Having to ask questions is not-so luxurious

Saturday, February 26, 2005

In You should have done this and that.. I make it clear that "Having to ask questions" is "not-so luxurious". If a button doesn't say what the button does it's not a luxurious button at all. If the end user target audience or customer (or who ever your making this thing with the button on it for) needs to ask questions about it's use, it's user unfriendly and not properly documented. A chance to improve things!

Good communication would be the perfect place to start. The best way to get complains would be by letting the complainee pick the medium he likes most. We should never reduce the chance to hear new ideas for development. The end result is made of all the little bits, if you miss a few you may end up second place. If the complainee sends mail you mail, if he sends a fax you fax and if he calls you pick up the phone.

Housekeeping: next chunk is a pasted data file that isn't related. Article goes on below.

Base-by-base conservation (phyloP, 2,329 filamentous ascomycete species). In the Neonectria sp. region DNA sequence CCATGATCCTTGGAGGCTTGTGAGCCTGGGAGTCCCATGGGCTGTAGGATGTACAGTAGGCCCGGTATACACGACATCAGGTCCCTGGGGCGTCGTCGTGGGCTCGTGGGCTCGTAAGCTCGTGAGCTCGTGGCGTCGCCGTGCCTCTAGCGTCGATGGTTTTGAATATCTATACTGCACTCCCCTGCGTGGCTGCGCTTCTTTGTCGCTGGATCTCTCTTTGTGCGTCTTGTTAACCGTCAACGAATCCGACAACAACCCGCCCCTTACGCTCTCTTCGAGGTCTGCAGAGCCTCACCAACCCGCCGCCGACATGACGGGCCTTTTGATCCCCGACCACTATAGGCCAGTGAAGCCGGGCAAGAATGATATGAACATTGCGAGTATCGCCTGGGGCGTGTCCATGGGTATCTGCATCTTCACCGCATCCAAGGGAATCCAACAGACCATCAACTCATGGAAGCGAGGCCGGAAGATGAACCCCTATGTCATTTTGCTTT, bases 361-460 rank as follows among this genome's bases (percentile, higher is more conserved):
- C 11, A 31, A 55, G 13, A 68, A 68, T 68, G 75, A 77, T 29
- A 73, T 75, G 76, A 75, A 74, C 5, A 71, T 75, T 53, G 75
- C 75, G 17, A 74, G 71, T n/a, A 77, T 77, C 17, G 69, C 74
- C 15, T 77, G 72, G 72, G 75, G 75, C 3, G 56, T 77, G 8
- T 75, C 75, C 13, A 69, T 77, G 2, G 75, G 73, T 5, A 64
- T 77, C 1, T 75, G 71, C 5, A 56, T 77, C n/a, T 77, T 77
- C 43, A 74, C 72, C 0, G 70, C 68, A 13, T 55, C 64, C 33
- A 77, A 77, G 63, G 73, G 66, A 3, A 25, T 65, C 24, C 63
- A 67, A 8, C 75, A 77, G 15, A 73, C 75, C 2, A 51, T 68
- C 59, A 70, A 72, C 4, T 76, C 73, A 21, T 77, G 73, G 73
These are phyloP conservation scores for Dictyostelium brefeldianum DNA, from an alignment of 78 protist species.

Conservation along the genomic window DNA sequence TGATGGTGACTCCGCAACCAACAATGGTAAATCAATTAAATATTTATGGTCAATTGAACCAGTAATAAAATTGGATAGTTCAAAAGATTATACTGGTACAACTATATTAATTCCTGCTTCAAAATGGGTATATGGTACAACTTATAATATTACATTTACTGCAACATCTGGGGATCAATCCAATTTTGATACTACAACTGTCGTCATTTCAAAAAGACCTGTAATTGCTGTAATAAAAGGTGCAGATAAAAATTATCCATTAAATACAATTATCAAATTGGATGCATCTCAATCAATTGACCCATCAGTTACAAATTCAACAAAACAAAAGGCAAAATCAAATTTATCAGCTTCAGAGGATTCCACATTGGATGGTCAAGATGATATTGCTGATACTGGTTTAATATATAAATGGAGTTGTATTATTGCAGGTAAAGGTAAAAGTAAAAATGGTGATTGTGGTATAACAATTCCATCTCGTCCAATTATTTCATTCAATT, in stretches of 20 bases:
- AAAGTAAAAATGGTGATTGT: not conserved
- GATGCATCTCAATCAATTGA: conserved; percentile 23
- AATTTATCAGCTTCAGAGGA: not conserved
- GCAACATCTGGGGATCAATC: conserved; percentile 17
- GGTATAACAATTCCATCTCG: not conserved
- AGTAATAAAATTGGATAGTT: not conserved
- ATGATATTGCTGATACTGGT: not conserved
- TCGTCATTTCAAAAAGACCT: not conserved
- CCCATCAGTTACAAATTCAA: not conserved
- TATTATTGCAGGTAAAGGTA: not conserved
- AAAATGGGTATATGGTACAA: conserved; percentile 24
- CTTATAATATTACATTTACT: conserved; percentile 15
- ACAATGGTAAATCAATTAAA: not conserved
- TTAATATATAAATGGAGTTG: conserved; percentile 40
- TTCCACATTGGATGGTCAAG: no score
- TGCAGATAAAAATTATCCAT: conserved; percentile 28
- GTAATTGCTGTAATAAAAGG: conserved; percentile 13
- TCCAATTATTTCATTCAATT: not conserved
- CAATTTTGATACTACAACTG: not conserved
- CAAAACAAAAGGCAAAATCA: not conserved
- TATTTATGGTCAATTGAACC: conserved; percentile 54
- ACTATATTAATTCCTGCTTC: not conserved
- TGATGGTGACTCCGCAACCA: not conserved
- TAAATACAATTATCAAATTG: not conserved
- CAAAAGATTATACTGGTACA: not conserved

Imagine you have a online store and it stops working, customer 300 calls you, he is rude and angry after endless trying to buy stuff he badly needs. The first thing to think is to fix the problem, you never have time to insult this guy for helping you no matter how confused he is. If you only do email it may take 10 000 customers before you get the message. You send a reply to explain he has to use the small buy buttons. And it takes another 10 000 unhappy customers for you to send the same message to person 2. Do we say "gee this people are dumb" and move on or do we make the thing more luxurious?

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